Oursler’s archive is the mother lode of all things occult: it has everything for anyone who has ever expressed even a passing interest in UFOs, satanists, hippies, necromancy, séances, mermaids, voodoo, spirit photography, shrunken heads, Tibetan skulls, nudists, the mediumistic art of Madge Gill, the English Paracelsian and occultist Robert Fludd, Aleister Crowley, the dream drawings of Federico Fellini, tarot decks, fortune telling, alchemy, ghosts, horror movies, film stills, Kabbalah, and Big Foot. Believe me when I say this list is only a small part of what can be found in the books, magazines, posters, postcards, photographs, newspaper articles, drawings, masks, objects, diaries, and charts housed in the collection, with topics that run the gamut from scientists and experiments to magicians and sideshows, making every conceivable stop along the way.
I was fascinated, creeped-out, amused, disturbed, flabbergasted, and, most of all, overwhelmed by the sheer amount of things, nearly 700 in all, to look at. For every objective study I saw, there was a lurid counterpart. It seems that the entire collection is comprised of around 3,000 items. However, do not despair: the exhibition, which was curated by Tom Eccles and Beatrix Ruf, is accompanied by a beautifully designed telephone book of a catalogue full of illustrations and nearly a dozen essays. The images are “sequenced” by Oursler, and the first one we see is sepia-toned photograph of the Temple of Sibyl outside Rome. While I recognize that it was probably very difficult to do, I do wish the catalogue had an index.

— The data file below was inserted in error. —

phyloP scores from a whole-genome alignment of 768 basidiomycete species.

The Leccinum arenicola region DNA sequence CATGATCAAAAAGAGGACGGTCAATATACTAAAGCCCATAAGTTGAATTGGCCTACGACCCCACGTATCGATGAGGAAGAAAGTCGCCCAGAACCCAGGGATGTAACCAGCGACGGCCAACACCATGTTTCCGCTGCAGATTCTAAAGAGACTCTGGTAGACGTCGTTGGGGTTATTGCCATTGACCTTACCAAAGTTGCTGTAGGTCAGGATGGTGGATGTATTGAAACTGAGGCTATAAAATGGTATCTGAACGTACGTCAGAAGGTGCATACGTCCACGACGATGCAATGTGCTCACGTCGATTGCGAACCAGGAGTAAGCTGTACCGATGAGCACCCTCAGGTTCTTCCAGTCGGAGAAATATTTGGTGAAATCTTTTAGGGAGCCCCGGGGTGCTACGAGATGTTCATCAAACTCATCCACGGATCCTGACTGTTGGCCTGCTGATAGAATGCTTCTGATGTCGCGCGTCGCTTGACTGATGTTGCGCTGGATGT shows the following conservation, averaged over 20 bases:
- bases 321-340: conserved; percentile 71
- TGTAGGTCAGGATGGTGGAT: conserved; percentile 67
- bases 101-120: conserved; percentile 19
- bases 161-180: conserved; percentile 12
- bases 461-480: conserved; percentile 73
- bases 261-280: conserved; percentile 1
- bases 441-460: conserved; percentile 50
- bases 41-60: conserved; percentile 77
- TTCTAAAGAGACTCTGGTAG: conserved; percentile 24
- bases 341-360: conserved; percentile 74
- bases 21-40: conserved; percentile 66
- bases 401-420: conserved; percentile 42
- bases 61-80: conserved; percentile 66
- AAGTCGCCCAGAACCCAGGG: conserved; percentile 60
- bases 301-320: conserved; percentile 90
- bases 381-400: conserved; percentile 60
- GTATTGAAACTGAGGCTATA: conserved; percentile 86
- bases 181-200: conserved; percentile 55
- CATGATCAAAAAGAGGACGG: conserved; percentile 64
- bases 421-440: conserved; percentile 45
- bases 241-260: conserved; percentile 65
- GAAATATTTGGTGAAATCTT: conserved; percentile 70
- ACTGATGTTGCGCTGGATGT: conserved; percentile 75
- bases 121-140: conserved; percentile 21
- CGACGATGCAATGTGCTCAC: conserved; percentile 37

While much of the emphasis of the essays is, understandably, on debunking, we live in crazy times. Here is what Louisiana State Senator John Milkovich said to fellow Louisiana State Senator Dan Claitor:
[…] are you aware that there is an abundance of recent science that actually confirms the Genesis account of creation?”
Creationism — which denies evolution — can still be taught in Louisiana public schools. In Kentucky, there is a theme park devoted to Noah’s Ark, complete with dinosaurs. However, before you start snickering, may I remind you that Madame Blavatsky, who wrote the influential The Secret Doctrine, had a stuffed baboon dressed in a suit in her study; in its hand was a copy of Charles Darwin’s The Origin of Species. Wassily Kandinsky, Frantisek Kupka, Piet Mondrian, and Kazimer Malevich read Blavatsky’s writings and believed they could evolve spiritually and reach a higher plane of consciousness. In the late 1870s, Hilma Af Klint, a pioneer of abstract art, attended a séance. She and four other women formed a group, “The Five” (de fem), that had séances, which, in Af Klint’s case, inspired her to begin a form of automatic drawing.
In art there is a longstanding argument between the materialists and those who believe in immateriality. Where do you put Forrest Bess? His letters to Meyer Shapiro and others could easily be included in Oursler’s “archive,” as could the sessions that Budd Hopkins taped with UFO abductees. Known as the “father of the abduction movement,” Hopkins was a painter, sculptor and author of Missing Time: A Documented Study of Alien Abductions (1981) and Intruders: The Incredible Visitations at Copley Woods (1987). Does his work in the field of UFOs discredit his art? What about the work of Alfred Jensen, Jess, Harry Smith, or Bruce Conner? And let’s not forget Agnes Martin who — in the documentary film Agnes Martin: With My Back to the World (2002) — claimed to have been reincarnated more than once.